Next Generation of Land Ecosystem Models: Optimality, Acclimation, and Adaptation Principles in Theory and Practice I

Session ID#: 7520

Session Description:
The optimality principle proposes that organisms adjust to environmental variations so as to maximize measures that impinge on fitness, and are thereby subject to natural selection. A generalization is that ecosystem function is maintained by acclimation within individuals, adaptation within species, changing abundances within ecosystems, and migration within regions.

In an emerging paradigm, optimality concepts are used to generate testable predictions at multiple scales. This approach may eventually resolve the stubborn, largely untraceable differences among current ecosystem models’ projections of the impacts of environmental change. Optimality concepts have been applied to aspects of plant and ecosystem function including stomatal behaviour, plant water use and photosynthetic capacity, nitrogen uptake, and phenology. To seed communication and collaboration among pioneers of this field, including observational scientists and experimental ecologists, we invite contributions on all topics related to optimality principles in plant and ecosystem function including theoretical analyses, experimental tests, and models.

Primary Convener:  Han Wang, Macquarie University, Sydney, Australia
Convener:  Iain Colin Prentice, Macquarie University, Department of Biological Sciences, Sydney, Australia; Imperial College London, Department of Life Sciences, London, United Kingdom
Chairs:  Han Wang, Northwest A&F University, Yangling, China, Ian J Wright, Macquarie University, Sydney, NSW, Australia and Changhui Peng, University of Quebec at Montreal UQAM, Department of Biology Sciences, Montreal, QC, Canada
OSPA Liaison:  Han Wang, Northwest A&F University, Yangling, China

  • GC - Global Environmental Change
  • H - Hydrology
  • IGBP: International Geosphere-Biosphere Programme -
Index Terms:

Abstracts Submitted to this Session:

Sandy P Harrison, University of Reading, School of Archaeology, Geography and Environmental Sciences (SAGES), Reading, RG6, United Kingdom, Guangqi Li, University of Reading, Geography and Environmental Sciences, Reading, RG6, United Kingdom and Iain COLIN C Prentice, Imperial College London, AXA Chair of Biosphere and Climate Impacts, Department of Life Sciences, London, United Kingdom
Benjamin David Stocker, Imperial College London, London, SW7, United Kingdom and Iain Colin Prentice, Northwest A&F University, Yangling, China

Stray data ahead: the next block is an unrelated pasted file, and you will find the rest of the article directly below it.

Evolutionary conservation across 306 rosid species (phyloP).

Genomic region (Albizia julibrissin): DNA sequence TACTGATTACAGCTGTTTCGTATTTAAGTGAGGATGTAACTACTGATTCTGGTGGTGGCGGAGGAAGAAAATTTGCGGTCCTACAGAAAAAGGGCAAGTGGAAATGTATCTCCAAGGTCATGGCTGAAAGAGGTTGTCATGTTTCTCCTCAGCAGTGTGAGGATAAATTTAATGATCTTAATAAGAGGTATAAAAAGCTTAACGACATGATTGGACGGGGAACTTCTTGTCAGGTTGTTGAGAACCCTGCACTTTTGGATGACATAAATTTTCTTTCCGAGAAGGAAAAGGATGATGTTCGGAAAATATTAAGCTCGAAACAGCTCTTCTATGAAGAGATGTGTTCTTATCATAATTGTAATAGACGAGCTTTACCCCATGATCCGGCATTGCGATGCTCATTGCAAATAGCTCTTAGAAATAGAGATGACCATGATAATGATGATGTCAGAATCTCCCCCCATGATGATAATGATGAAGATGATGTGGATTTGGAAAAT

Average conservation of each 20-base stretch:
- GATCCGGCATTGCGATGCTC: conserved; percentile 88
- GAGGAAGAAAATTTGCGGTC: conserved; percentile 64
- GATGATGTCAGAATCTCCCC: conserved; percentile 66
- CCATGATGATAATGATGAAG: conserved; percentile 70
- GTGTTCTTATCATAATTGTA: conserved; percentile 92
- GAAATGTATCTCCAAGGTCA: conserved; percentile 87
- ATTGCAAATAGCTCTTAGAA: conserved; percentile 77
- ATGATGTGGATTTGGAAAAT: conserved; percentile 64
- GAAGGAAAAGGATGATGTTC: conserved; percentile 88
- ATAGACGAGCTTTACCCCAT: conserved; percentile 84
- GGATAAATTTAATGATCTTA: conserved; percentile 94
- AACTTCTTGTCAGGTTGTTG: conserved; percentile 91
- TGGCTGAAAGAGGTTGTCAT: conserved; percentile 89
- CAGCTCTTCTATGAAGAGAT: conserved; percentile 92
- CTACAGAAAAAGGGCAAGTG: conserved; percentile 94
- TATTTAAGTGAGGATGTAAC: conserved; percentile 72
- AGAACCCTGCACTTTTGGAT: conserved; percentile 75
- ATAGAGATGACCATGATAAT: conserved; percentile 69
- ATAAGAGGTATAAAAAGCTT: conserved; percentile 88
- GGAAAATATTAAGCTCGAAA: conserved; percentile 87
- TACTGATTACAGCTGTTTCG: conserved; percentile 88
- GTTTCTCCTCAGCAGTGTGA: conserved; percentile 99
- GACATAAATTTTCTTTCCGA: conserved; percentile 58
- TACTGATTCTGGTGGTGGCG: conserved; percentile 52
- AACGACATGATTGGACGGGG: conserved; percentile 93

Ensheng Weng1, Caroline Farrior2, Ray Dybzinski1 and Stephen W Pacala3, (1)Princeton University, Princeton, NJ, United States, (2)National Institute for Mathematical and Biological Synthesis, Knoxville, TN, United States, (3)Princeton University, Ecology and Evolutionary Biology, Princeton, NJ, United States
Chonggang Xu1, Ashehad Ashween Ali2, Rosie Fisher3, Stan D Wullschleger4, Alistair Rogers5, Nathan G McDowell1 and Cathy Jean Wilson1, (1)Los Alamos National Laboratory, Los Alamos, NM, United States, (2)Organization Not Listed, Washington, DC, United States, (3)National Center for Atmospheric Research, Boulder, CO, United States, (4)Oak Ridge National Laboratory, Environmental Sciences Division, Oak Ridge, TN, United States, (5)Brookhaven National Laboratory, Upton, NY, United States
Trevor F Keenan, Lawrence Berkeley National Laboratory, Berkeley, United States, Iain Colin Prentice, Imperial College London, Grantham Institute and Division of Biology, London, United Kingdom; Imperial College London, London, United Kingdom, Han Wang, Northwest A&F University, Yangling, China, Ian J Wright, Macquarie University, Sydney, NSW, Australia, Vincent Maire, University of Quebec in Trois-Rivières, Montreal, QC, Canada and Ning Dong, Macquarie University, Sydney, Australia
Ian J Wright1, Iain Colin Prentice2, Ning Dong1 and Vincent Maire3, (1)Macquarie University, Sydney, NSW, Australia, (2)Northwest A&F University, Yangling, China, (3)University of Quebec, Trois Rivieres, Canada
Oskar Franklin1, Peter Fransson2 and Åke Brännström2, (1)IIASA International Institute for Applied Systems Analysis, Ecosystem Services and Management Program, Laxenburg, Austria, (2)Umeå University, Department of Mathematics and Mathematical Statistics, Umeå, Sweden
Lina M Mercado, University of Exeter, Exeter, United Kingdom, Belinda Medlyn, Western Sydney University, Hawkesbury Institute for the Environment, Sydney, Australia, Chris Huntingford, Centre for Ecology and Hydrology, Wallingford, United Kingdom, Stephen Sitch, University of Exeter, College of Life and Environmental Sciences, Exeter, United Kingdom, Przemyslaw Zelazowsk, University of Warsaw, Centre of New Technologies, Warsaw, Poland and Peter Michael Cox, University of Exeter, College of Mathematics, Engineering, and Physical Sciences, Exeter, United Kingdom

See more of: Biogeosciences